Lately, I've been feeling a bit overwhelmed by how short four years really is. Just when you finally feel like you’ve got Duke figured out, it’s time to leave for some place new. Duke's got a rich and complicated history that, after a certain point, inevitably becomes a part of your own. But while Duke has made an immeasurable mark on my life, it’s strange—and a bit terrifying—to think that we are such a small part of Duke’s story. And what’s even more unsettling sometimes is how little of that history we really know.
It's easy to feel like Duke began and ended when we got here. All we seem to know about the Duke of the past is that they had a higher acceptance rate and a better tailgate. No one tells the individual stories, passions and struggles of people who came before. We don't know those who hosted Take Back the Night, those who occupied the Allen building or those who first decided to pitch a tent in K-Ville.
But even more significantly, we don’t know the students who tried and failed to change things on campus—the people who dedicated their time and energy to things that never played out. They tried to reform our conduct system, fix ACES or improve the racial climate on campus. Those students didn’t necessarily lack the passion or ability to succeed, but they nonetheless left Duke having not finished what they started. We don’t know their stories, and thus, we cannot learn from or build upon their experiences.
Administrators watch sets of students come and go, arguing about the same things and raising the same issues. Unfortunately, we weren’t the first to complain about the Marketplace meal plan, and we weren’t the first to think up a million different ways to fix it. As students, we seem to reinvent the wheel a hundred times each year. After a while, you have to ask yourself why we don’t just leave a set of instructions.
We came into Duke knowing Duke as it was, but unaware of the stories that made it that way. And soon, another set of students will make our campus theirs, inheriting the beautiful, challenging place that we love. They won’t necessarily know the students who fought for a more inclusive Greek community, better dining options or improved sexual assault policies. But they’ll find Duke like it is, and they’ll begin the journey of piecing together their own college experience.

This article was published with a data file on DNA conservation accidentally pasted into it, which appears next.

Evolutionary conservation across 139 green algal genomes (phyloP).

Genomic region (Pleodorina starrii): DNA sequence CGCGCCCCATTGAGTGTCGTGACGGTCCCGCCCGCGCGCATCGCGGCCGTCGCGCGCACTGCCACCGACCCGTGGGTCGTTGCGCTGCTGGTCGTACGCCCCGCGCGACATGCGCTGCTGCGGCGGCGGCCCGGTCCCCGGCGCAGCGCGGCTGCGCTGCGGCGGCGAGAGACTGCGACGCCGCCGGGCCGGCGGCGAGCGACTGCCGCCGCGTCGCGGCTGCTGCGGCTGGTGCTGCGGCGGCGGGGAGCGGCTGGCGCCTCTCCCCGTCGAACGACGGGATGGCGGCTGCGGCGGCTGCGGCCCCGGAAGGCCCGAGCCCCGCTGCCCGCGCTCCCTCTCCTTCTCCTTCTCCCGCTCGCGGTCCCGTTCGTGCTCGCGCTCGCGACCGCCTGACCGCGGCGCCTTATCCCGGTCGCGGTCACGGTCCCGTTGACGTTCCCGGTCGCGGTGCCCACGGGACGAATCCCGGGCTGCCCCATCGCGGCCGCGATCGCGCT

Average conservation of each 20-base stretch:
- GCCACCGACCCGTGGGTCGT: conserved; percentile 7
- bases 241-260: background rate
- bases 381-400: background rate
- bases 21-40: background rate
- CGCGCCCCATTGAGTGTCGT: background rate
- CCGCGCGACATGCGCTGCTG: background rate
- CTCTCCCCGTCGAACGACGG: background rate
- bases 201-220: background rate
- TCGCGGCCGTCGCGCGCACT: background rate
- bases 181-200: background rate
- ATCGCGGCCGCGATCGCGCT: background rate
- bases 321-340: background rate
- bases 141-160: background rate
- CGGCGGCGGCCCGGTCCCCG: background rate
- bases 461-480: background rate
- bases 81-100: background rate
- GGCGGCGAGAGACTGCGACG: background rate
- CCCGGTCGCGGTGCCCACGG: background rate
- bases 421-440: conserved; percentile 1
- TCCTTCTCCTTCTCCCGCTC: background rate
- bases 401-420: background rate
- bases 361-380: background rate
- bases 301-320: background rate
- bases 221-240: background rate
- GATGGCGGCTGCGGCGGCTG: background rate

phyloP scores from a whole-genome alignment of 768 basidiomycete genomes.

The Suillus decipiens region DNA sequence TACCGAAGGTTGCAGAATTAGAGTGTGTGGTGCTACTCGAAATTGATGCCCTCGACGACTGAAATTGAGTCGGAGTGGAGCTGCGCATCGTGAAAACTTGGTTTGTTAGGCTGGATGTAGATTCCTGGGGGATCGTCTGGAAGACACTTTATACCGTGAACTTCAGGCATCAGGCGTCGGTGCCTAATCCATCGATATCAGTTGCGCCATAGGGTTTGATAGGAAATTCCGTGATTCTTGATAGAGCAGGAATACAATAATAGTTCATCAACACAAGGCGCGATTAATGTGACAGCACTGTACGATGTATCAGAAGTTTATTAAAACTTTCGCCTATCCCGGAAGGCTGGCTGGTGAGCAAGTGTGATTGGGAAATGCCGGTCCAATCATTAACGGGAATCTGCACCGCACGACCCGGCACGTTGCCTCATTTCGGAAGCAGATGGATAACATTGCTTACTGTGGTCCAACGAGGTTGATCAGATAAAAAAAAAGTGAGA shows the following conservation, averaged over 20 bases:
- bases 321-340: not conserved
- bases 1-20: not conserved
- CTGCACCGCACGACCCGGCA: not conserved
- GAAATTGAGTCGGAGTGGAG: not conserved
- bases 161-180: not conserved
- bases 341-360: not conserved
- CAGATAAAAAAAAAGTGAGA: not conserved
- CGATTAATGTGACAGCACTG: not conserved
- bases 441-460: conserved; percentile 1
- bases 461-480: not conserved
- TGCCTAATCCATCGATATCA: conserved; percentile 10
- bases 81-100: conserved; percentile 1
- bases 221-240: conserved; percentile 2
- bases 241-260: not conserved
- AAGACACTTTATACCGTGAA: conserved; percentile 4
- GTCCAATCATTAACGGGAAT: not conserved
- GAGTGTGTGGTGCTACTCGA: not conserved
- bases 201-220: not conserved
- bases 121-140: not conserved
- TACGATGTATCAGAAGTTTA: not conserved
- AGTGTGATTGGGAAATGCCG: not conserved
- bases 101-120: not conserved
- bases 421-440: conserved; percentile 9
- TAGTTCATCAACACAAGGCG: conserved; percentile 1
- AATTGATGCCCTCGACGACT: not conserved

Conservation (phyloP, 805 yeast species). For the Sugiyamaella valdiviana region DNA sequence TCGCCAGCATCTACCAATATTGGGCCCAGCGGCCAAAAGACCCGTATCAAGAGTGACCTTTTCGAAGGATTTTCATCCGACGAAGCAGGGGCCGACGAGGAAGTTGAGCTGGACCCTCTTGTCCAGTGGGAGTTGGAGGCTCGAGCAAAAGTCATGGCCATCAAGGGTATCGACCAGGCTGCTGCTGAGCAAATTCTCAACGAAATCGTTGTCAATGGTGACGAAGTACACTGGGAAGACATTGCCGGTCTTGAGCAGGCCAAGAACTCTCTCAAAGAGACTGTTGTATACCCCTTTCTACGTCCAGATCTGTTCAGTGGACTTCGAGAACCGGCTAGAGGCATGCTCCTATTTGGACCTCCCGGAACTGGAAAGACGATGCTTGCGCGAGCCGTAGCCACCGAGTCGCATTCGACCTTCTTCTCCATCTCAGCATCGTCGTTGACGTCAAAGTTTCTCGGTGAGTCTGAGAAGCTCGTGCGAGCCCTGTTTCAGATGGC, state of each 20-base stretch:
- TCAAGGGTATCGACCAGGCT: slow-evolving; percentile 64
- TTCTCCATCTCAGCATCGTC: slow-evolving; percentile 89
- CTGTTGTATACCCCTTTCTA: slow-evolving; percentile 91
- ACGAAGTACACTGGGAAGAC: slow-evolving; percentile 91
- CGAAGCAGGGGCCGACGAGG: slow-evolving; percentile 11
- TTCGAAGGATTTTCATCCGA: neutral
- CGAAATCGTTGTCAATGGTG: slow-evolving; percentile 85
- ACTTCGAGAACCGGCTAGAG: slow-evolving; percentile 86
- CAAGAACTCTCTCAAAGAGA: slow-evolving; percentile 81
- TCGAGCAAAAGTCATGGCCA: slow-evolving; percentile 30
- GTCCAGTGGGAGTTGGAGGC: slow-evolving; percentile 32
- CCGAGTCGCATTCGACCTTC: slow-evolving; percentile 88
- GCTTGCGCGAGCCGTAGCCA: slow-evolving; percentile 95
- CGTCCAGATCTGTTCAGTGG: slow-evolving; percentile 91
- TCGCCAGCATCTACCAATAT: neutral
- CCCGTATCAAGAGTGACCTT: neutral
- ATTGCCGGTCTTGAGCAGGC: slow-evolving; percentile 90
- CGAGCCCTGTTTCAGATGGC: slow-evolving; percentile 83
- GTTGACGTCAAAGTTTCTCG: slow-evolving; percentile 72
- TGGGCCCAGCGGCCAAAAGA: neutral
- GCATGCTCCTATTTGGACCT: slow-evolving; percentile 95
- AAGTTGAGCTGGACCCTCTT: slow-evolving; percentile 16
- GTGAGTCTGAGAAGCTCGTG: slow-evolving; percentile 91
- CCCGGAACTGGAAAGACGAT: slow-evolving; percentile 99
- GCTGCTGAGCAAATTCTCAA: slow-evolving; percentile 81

As students, our collective power is strongest when we work with those who came before us. Change always takes time, and it’s tough for any one student to do it alone. Knowing what’s been tried before, and what’s succeeded or failed, is critical to being effective moving forward. Maybe its time for an oral history of student advocacy at Duke, or something to make sure that student stories are passed on. Either way, we owe it to those who will come after us to make their task a bit simpler, and to help them a bit along the way.
So before you leave Duke, be sure to leave a bit behind. It doesn’t have to be through DSG—there are an infinite number of ways to impact and improve our community. Do something that will last beyond your time here, and be sure to always ask yourself what will make a difference. And when it’s your turn to inevitably leave and take on the big world, don’t forget to pass on a bit about what you’ve learned. Find someone who can finish something you’ve started, or something you’ve only dreamed about working on. Our institutional memory as students is short—without help, we’ll all have to recognize and challenge things at the same pace you did.
Senior Stefani Jones is DSG President. Her column is the seventh and last installment in a semester-long series of biweekly columns written by members of Duke Student Government. Send Stefani a message on Twitter @DukeStudentGov.